Otis Reed will soon move to Colorado so he can get marijuana every day.
No hurry. One night last week, he happily chomped on string cheese and broccoli. Well, spit broccoli out anyway, the florets landing on the toy frog in his lap.
Otis is 2. He and little ones like him have become the new face of America’s discussion about marijuana. Forget Bill Maher and Willie Nelson for now — that’s old weed thinking.
Now it’s about kids who suffer hundreds of seizures every day because of epilepsy and other neurological disorders. A growing number of health professionals, buoyed by new research and positive results, say medical marijuana, specifically an oil extract called Charlotte’s Web, can help those children.
The big question is, why do these families have to move to Colorado to get it? Even the national Epilepsy Foundation says the treatment should be available everywhere. It’s made in Colorado Springs, but if people bring it home to a non-medical marijuana state, such as Kansas or Missouri, they could be arrested.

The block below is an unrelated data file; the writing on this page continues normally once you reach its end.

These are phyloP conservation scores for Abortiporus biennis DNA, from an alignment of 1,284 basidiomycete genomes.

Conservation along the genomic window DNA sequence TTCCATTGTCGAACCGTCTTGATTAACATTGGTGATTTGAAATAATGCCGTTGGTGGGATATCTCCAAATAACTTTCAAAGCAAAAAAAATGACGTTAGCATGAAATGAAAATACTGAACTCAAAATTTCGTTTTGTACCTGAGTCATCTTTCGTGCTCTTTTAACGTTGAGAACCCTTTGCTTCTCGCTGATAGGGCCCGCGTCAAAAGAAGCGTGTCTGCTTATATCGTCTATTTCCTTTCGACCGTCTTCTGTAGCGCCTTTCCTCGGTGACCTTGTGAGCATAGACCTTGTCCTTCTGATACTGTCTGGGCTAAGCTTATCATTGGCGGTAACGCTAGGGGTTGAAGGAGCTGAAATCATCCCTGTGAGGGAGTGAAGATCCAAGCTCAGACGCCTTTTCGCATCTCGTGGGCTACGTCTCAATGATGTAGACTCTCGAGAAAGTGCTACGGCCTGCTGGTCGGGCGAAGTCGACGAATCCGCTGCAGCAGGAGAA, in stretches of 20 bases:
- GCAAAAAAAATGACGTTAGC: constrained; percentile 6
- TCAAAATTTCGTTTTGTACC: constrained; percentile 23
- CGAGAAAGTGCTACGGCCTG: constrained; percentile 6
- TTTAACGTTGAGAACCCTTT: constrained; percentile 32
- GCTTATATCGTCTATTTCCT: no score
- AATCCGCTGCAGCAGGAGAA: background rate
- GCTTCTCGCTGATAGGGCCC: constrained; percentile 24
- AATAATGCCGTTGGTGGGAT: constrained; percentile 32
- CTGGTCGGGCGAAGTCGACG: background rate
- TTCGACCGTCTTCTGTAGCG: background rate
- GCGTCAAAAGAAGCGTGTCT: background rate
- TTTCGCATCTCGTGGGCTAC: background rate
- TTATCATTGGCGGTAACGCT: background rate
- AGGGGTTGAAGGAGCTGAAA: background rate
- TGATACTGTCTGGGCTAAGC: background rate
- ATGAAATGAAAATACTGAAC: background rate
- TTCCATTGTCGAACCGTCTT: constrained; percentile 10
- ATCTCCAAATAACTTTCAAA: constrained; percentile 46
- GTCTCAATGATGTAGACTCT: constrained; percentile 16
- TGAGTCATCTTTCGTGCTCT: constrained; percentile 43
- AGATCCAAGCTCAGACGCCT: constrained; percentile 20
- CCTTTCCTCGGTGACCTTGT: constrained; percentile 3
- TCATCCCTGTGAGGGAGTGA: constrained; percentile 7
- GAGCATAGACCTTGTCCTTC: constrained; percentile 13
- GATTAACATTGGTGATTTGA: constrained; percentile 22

Margaret Gedde, a doctor in Colorado Springs, blames people clinging to a decades-old resistance right out of “Reefer Madness.” And until change comes, families known as “medical marijuana refugees” are streaming to Colorado.
“As success stories get out and word spreads, they are coming here from everywhere,” said Gedde, a pathologist who has encouraged dozens of families to make the move from as far away as Florida.
“We see them every day.”
That’s what Otis’ mom and dad are doing. Otis, who turns 3 in June, can’t walk or talk. In February, he broke a leg because constant medication weakened his bones.
But he smiles. His life is what he knows.
Kathy and Ryan Reed have tried everything to help him. Various doctors, different hospitals, ketogenic diet, two pages of drugs. Nothing worked. Then they heard about Charlotte’s Web. So the family is leaving Baldwin City, Kan. — and jobs and family — in May for Colorado Springs.
“Anybody in our shoes would do the same thing,” Ryan Reed said.